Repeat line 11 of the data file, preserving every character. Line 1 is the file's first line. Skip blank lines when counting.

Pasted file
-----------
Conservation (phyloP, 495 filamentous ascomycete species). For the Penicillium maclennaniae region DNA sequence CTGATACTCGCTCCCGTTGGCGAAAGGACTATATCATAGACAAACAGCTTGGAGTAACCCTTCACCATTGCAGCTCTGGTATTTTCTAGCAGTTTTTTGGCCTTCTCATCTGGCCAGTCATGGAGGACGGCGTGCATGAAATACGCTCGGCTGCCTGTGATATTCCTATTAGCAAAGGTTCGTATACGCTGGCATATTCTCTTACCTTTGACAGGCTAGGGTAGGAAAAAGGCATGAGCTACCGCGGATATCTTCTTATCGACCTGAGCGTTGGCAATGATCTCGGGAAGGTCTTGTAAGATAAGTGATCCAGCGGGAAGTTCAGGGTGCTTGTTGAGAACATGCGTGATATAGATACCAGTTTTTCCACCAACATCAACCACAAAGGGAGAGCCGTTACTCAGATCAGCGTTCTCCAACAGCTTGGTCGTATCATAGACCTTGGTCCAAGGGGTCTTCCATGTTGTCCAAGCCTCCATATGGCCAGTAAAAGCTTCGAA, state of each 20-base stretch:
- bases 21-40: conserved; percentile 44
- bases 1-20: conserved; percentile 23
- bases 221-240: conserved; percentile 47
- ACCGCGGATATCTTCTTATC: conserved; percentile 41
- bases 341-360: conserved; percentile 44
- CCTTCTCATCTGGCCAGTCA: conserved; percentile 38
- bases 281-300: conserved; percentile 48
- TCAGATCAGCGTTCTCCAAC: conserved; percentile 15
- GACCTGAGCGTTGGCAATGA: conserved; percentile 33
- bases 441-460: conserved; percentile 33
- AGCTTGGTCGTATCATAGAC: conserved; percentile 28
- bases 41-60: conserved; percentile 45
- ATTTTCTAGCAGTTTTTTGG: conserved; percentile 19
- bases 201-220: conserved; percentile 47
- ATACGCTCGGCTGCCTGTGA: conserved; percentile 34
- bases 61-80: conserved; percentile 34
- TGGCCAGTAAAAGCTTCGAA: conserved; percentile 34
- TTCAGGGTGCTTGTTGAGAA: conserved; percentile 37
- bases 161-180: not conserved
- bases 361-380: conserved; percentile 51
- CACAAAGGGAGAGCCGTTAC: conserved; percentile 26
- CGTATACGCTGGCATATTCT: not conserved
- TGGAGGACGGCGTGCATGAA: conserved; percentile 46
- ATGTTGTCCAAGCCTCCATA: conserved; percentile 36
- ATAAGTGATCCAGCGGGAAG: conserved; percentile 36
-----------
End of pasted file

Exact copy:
- bases 441-460: conserved; percentile 33